What is Charles Bonnet Syndrome (CBS)?
- It was discovered in 1790 by Charles Bonnet.
- 10-40% of low vision individuals experience hallucinations.
- Only 1% of them acknowledge it!
- Images usually appear suddenly and stop as suddenly. They don’t fade in and out.
- Most of the time, the images are not people or things familiar to you.
- They may be startling, but they are not frightening or sinister.
- It is like watching a movie as the images don’t interact with you, unlike psychological images that interact with you and you with them.
- CBS usually stops within 12-18 months.
Why does it happen?
- Vision takes place in the brain.
- Different parts of the visual brain are triggered by different information. Faces fire up one part of the brain; buildings another and the scientists can see what activity is happening where.
- As you lose vision and the visual parts of the brain are not getting any input, they become hyperactive and excitable. This causes them to start to “fire” spontaneously.
- Example – If you damage (or lose vision) in a particular area, such as the one for faces, you lose the ability to recognize faces. That will create abnormal activity in that area and you will hallucinate faces (*see more detailed explanation below).
What Can You Do?
- There is no cure or truly effective treatment.
- Acknowledge that you are having the visions and talk about them.
- Look on them as an experience rather than a problem. It’s fascinating how the brain works, isn’t it?
- Having a good sense of humor can help in adjusting well to CBS.
- Sometimes, eye exercises — such as looking from left to right without moving one’s head for 15 to 30 seconds — can help stop a hallucination.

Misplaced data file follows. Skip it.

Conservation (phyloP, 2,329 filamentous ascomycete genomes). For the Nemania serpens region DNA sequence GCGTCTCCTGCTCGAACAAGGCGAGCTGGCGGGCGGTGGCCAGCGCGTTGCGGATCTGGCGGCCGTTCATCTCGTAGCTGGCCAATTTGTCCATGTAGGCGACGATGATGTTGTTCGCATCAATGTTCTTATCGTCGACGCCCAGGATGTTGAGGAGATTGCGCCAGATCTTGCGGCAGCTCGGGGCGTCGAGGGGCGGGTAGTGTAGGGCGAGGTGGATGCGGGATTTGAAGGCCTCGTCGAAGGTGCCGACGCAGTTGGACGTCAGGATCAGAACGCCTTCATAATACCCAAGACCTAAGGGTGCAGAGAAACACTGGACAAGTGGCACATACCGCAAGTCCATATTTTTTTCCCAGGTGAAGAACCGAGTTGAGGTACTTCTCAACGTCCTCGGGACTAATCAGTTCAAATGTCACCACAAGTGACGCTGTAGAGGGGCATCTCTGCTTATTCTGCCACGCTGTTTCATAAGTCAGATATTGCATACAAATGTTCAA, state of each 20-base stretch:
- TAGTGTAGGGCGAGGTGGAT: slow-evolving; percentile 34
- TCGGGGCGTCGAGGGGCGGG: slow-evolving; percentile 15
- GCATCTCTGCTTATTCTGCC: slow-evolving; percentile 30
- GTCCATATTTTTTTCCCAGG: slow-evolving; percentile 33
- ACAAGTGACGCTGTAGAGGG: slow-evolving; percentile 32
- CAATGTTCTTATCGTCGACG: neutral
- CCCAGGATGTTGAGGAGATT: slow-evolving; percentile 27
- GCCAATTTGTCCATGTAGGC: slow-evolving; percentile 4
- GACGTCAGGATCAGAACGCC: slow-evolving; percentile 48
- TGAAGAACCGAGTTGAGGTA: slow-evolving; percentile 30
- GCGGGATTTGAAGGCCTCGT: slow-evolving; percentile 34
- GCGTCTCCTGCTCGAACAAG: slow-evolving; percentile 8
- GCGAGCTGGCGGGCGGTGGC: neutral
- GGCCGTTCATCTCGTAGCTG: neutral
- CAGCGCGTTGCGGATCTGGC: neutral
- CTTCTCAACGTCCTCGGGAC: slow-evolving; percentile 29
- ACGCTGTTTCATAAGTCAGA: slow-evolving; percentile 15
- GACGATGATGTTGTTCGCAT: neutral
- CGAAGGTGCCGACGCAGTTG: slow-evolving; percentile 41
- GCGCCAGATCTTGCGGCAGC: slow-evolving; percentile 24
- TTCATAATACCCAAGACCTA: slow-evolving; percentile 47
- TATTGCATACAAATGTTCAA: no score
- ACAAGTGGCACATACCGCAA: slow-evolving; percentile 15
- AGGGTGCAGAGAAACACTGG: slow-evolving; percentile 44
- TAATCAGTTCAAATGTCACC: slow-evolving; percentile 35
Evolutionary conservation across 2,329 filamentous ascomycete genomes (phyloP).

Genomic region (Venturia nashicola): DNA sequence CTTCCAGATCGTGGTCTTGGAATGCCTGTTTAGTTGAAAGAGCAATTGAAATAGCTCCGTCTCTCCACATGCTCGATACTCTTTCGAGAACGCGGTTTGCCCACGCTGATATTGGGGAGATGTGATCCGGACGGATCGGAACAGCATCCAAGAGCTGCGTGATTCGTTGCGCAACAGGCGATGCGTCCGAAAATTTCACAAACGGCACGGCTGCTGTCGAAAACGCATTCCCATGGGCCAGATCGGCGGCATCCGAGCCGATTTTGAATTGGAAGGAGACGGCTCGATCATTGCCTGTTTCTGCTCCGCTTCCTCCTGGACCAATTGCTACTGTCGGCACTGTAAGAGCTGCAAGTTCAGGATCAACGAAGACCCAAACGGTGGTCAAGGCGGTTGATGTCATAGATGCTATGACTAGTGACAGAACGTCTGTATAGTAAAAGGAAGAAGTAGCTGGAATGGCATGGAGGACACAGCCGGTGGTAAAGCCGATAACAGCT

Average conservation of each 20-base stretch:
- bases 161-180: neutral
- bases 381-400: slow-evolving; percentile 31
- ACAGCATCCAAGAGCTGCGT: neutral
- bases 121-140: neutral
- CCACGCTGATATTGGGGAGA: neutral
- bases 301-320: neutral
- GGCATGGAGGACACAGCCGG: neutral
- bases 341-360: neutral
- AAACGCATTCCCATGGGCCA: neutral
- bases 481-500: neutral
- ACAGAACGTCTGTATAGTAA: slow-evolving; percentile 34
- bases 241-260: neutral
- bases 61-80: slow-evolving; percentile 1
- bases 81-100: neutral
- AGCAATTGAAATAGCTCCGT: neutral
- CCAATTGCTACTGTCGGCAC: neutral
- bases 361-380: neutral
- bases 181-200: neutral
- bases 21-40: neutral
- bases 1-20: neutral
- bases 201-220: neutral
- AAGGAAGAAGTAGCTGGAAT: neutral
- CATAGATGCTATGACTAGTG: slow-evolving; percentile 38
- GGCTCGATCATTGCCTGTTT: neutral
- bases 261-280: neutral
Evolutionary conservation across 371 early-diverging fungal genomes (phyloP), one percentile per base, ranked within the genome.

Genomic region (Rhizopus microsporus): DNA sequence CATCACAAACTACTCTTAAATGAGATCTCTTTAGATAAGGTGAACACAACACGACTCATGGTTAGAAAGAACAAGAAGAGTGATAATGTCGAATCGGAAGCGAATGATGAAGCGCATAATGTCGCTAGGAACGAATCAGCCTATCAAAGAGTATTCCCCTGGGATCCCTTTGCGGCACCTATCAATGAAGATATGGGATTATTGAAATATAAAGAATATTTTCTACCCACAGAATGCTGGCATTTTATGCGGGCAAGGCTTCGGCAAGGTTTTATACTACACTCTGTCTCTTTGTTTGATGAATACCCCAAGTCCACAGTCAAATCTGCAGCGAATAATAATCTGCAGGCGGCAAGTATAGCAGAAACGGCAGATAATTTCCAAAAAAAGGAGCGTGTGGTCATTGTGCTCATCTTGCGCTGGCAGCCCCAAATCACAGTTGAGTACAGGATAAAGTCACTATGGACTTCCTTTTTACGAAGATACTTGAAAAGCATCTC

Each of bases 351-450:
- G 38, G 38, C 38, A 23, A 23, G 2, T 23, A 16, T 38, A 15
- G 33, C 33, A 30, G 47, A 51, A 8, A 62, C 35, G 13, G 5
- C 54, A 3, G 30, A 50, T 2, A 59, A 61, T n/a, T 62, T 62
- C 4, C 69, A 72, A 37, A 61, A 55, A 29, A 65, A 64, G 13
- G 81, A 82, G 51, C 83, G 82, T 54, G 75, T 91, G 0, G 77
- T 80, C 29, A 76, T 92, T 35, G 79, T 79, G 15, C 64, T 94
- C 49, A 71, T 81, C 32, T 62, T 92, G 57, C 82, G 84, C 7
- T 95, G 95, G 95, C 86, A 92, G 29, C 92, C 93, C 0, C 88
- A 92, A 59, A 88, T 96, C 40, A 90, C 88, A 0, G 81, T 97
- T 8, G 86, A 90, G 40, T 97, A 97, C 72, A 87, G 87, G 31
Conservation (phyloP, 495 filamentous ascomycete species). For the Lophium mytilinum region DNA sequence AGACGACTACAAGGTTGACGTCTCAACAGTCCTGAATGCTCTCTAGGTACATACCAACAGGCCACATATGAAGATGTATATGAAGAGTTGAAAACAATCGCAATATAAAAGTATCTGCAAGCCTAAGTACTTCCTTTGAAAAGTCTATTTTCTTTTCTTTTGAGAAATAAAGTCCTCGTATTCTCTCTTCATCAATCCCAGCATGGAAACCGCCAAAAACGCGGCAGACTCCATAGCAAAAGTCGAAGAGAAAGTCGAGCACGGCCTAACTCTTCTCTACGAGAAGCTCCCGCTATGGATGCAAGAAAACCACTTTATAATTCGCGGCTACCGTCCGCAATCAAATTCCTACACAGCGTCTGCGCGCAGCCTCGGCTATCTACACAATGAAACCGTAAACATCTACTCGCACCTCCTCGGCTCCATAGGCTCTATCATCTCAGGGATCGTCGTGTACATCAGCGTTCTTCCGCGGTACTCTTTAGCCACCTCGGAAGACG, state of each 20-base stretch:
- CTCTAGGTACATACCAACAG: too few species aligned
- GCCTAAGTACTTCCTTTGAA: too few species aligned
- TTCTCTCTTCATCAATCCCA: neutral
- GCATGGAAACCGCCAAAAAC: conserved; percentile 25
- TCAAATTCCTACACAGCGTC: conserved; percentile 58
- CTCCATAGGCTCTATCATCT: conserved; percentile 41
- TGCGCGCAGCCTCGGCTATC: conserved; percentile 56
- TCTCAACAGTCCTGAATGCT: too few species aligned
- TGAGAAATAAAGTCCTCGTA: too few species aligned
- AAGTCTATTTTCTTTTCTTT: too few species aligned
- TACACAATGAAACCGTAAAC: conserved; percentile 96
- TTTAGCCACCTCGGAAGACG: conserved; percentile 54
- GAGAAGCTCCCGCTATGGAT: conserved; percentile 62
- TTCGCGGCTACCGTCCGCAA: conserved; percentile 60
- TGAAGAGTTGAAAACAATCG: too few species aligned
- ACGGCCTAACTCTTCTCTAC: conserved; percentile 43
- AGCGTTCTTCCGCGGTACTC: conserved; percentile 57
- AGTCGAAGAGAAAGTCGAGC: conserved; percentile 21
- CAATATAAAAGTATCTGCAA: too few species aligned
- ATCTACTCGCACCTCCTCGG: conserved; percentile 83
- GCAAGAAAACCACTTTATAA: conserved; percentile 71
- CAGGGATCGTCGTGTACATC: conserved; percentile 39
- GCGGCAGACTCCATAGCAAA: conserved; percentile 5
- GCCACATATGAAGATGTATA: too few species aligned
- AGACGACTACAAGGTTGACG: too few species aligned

- Increased room lighting can sometimes prevent an episode of CBS visions if they commonly take place in low light. Changing the lighting in the middle of an episode may stop them.
- Stress and fatigue could be contributing factors, so try to get enough rest and reduce stress.
- Identify and engage in activities you enjoy; keep up your social life. Reduced social isolation, boredom, lack of stimulation, and low activity seem to increase CBS.
For more information on Charles Bonnet Syndrome, please go to the Macular Degeneration Partnership website.
*Testing for functional brain imagery as individuals hallucinate can find different parts of the brain are activated.
Your brain has a particular area or lobe where vision is interpreted. The light energy that bounces off objects enters the eye and is converted to chemical energy by the retinal cells. That energy is sent through the optic nerve where processing of the vision starts to occur. When it reaches the visual cortex, it is sent to very specific areas of the brain and specific areas of the brain see specific things.
The fusiform gyrus processes faces, but different areas process the parts of faces. While damage in the fusiform gyrus causes you to lose the ability to recognize faces, abnormal activity in that area will cause you to hallucinate faces. An area in the anterior part of this gyrus is where teeth and eyes are recognized. There are other areas that specifically sees cartoons and another part for buildings and landscapes.